Can a lad sometimes regarded as bad by his father, by a Catholic priest, by the Army, and by the Drug Enforcement Administration transform in the middle of life's path into a Zen roshi and reinvent his tradition in ways that impress the brainy Ken Wilber, Mr. Integral? A Heart Blown Open by Keith Martin-Smith shows how it happened as it follows the life of Denis Kelly from a small Wisconsin city to the Bay Area in its glory years to a Buddhist monastery in upstate New York, with a stop in federal prison.
Why prison? On the West Coast, Kelly was head of a "family" that manufactured "window pane" LSD, an adventure that allowed him to live the high life and to blow minds with well-refined molecules before he learned to help people blow open on the meditation zafu.
The biography reads less like the result of interviewing colleagues and examining documents than like the tales of a natural raconteur, with a good listener shaping a narrative and filling in some details. After a bout with cancer, Kelly is very much alive, founder of a Buddhist order called Hollow Bones. He spent an intense fortnight with the author who then drafted material and reviewed at least some of it with the primary source.
However, the result contains stringent judgments about the hero, many of them from Kelly's own lips. He apparently has a rep to keep, not only as a "bad boy," but also as a Buddhist observer of himself and others. A few of the stories seem a bit truncated, but the bio offers more lively material than many books twice as long.
(Disclosure: At the age of 60, on the hunt not for any "ism" but a sort of mind training, I was introduced to Kelly. He invited me to sit with his sangha, a circle of meditators that met almost daily around dawn and that included individual talks with him, in a form known as "dokusan." While remaining ignorant of the stories in this bio, I realized in the initial interview that Kelly had the air of a rogue, which was paradoxically attractive to me, because I wanted a teacher who exuded not piety but engagement with life.)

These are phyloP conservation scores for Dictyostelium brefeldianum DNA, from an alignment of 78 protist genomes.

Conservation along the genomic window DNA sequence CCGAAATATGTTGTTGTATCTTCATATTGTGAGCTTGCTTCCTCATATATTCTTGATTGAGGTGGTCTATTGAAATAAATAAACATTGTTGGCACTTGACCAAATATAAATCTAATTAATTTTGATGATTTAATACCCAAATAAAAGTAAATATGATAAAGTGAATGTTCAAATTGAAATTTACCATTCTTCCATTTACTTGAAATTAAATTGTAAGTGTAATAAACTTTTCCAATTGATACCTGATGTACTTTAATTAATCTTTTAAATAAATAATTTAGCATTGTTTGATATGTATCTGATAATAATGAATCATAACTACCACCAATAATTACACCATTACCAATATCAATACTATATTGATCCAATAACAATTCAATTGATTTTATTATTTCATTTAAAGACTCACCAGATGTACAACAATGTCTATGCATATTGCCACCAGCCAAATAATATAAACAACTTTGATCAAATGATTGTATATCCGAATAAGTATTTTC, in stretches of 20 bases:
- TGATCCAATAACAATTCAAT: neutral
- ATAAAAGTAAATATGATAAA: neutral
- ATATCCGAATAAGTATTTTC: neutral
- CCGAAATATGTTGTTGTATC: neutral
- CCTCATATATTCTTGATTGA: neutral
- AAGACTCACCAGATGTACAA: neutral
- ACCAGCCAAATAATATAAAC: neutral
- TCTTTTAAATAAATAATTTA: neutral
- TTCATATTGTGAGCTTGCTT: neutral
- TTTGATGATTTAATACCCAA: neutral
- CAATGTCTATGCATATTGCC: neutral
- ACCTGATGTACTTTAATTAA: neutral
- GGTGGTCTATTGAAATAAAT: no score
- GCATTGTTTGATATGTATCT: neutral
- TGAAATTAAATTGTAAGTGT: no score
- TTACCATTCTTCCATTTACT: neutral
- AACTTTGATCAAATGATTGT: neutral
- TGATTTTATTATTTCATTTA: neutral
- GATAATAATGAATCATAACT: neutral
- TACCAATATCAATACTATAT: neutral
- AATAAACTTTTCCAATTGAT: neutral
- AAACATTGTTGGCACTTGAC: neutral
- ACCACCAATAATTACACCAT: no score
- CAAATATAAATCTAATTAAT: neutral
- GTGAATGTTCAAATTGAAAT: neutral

Kelly came to regard LSD less as a mountain top, and like some authors in Allan Badiner's Zigzag Zen, more as a gate. Then he encountered limits in the practice he adopted, noticing that people who had "awakened" were sometimes limited or held back by their emotional bodies. For example, a person's behavior could be warped by unresolved anger
While mastering the traditional koans (such as the sound of one hand clapping), Kelly integrated yoga into the practice, pioneered what he called "emotional koans," and championed an ecological vision. For many people, his work followed the "training adventure" conducted by the Mankind Project, which teaches emotional literacy and awareness of personal mission.
Martin-Smith's nourishing bio lays out food for thought about how experiences one might never chose can, with luck and hard work, lead to valuable psychological or social inventions. For example, what is the relation between dissociation caused by childhood trauma and beneficial witness consciousness? Between the rebel's view of life and the ability to lead people beyond the ordinary mind? Between seeing that "realized" masters can act badly and developing a broader basis for personal development? And what is the deeper wisdom in Dylan's seemingly paradoxical line, "to live outside the law you must be honest"?